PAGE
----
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Mounting your display or computer monitor is an excellent way to clear workspace, fit more into a smaller office space, and give your workstation a cleaner, more attractive look. Moreover, swivel arms used on wall mounts provide extra viewing flexibility and range, allowing you to adjust your display angle to your personal preference and needs, potentially limiting neck and/or eye strain common to users working long hours in front of a computer. Below we walk you through the process of setting up and adjusting your mount.
The first thing you need to do is determine whether or not your display can be mounted. The Video Electronics Standards Association (VESA) is an organization that oversees standardization for computer display mounts, so any compliant monitor with built-in mounting brackets approved by VESA should be easily mountable on most surfaces using standard tools. VESA brackets are generally found in the middle or lower portion of the monitor’s backside.
There are a number of factors to consider when choosing and installing your preferred type of mount, which also includes monitoring computer temps. This is important because if your display mount setup blocks the airflow, there’s a good chance your monitor will burn out quicker.
Clamp mounts are the most common VESA mount adapter option and they provide a good amount of angle, height, and general adjustability, among other benefits. They work by securing to your desk or via a clamp and more often than not have an adaptable bracket for drilling into your desk. One issue with clamp mounts is that while most desk types and sizes are compatible, not all are- this is especially true of older desks with bulkier builds that like thin edges to attach clamps to.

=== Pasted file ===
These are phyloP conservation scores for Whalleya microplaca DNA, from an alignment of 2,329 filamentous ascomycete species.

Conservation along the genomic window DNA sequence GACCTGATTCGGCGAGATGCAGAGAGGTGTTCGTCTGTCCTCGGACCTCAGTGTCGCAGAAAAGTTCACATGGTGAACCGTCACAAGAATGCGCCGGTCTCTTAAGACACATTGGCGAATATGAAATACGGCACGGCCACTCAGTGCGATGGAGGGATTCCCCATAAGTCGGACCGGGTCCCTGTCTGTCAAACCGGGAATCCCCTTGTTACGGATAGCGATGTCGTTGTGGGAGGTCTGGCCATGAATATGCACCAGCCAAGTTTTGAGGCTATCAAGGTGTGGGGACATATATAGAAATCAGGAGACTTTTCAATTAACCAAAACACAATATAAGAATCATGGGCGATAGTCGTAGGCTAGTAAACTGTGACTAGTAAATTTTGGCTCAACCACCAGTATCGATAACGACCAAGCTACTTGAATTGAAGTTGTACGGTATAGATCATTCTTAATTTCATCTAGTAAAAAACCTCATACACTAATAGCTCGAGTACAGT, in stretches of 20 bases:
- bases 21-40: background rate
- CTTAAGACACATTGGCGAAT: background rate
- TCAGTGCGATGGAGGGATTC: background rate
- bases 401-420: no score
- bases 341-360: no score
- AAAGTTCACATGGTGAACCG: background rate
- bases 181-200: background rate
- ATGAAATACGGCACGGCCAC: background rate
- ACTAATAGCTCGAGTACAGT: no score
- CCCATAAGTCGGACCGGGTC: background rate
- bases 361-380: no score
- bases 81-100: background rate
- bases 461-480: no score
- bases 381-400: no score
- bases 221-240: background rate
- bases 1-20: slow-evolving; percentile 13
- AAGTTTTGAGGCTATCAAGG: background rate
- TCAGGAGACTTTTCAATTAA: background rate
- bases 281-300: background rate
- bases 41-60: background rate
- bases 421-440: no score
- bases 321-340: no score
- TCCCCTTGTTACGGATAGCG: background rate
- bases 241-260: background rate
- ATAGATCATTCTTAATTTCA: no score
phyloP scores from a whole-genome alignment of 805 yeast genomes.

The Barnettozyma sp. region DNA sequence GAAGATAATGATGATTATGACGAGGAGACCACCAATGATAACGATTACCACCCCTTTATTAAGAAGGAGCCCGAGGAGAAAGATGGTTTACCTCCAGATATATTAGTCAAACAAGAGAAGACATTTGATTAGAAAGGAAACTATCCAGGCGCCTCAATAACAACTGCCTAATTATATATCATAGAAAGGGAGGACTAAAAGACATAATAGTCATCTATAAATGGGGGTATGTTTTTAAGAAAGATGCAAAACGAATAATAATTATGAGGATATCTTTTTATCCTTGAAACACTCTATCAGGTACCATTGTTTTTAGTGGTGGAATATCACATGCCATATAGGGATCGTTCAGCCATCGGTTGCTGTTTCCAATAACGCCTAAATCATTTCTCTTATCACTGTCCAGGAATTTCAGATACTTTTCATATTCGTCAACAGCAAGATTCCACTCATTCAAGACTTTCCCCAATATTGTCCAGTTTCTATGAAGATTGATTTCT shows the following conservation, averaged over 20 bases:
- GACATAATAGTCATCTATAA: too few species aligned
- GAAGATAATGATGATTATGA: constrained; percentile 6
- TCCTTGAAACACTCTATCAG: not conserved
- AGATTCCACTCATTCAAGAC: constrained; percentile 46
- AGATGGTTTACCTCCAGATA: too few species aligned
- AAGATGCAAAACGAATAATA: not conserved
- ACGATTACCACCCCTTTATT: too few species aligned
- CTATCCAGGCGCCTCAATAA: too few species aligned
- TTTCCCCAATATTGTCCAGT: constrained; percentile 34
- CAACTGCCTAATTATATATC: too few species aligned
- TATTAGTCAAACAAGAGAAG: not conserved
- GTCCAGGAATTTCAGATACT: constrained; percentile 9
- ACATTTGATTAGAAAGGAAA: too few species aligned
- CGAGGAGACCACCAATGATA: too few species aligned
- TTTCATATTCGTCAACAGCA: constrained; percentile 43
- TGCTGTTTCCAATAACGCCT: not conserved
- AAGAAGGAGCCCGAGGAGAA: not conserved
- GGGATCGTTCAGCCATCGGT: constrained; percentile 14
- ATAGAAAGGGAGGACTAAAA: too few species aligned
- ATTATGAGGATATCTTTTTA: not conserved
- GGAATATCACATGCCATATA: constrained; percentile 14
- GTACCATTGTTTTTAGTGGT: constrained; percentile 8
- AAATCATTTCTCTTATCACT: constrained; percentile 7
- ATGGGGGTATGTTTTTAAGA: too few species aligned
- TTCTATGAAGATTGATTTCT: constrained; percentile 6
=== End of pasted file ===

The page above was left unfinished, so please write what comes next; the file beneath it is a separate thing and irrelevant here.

All you’ll need in addition to the tools included in your mount kit is a standard-size Phillips head screwdriver.
Desk mounts are semi-permanent and provide the best stability for even larger monitors, but they generally require drilling a hole into your desk or using one that’s already there such as the cable management grommet built-in to many office desks. As such, their adjustability and placement tend to be more limited than other mount types, but it’s a good choice for heavier units due to its increased stability and strength.
Follow the installation instructions for the clamp mount, adjusting for the cable management grommet if present.
Wall mounts are the most attractive and versatile option, saving precious desk space and offering a range of motion and adjustability options that others do not, however they generally require locating a secure wall stud to attach to safely, and even still, they may not always provide maximum stability for especially heavy monitor types, and care must be taken that your display doesn’t exceed the weight limit of the wall mount you’ve selected.
Sometimes, the weight limit of a mount will be expressed via monitor sizes- a 27-inch display should not be attached to a wall mount rated for 24-inch models.
That’s why it’s important to have the right monitor for the chosen mount, otherwise, you’re likely to damage or destroy your monitor, which probably then means you’ll need to look at computer monitor recycling options.
Still, for most users, wall mounts are a great way to go and aren’t too much more labor-intensive or difficult than the other major mount types.
It’s important to remember that eye and neck strain can be serious issues for people working long hours in front of computer screens. One of the benefits of a specialized wall mount is that its range of motion and flexibility can provide the least impactful, most ergonomic user experience possible.
To reduce eye strain over long work periods, your screen should be placed 20 to 28 inches away from your face, with the top of the display at or just below eye level for a viewing angle of approximately 15 degrees, and with the screen tilted up at about 20 degrees for the least neck strain possible. Finally, in terms of seating position, your feet should be resting flat, with your thighs approximately parallel to the ground, and your keyboard just below elbow height, ideally not touching the desk. Following these guidelines will ensure the most comfortable and physically healthy user experience possible.
The optimal recommended viewing distance for reducing eye strain during long work periods is between 20 and 28 inches.
The overwhelming majority of modern computer monitors are VESA compliant.
Tilting your display at an angle of 20 degrees can significantly reduce neck strain.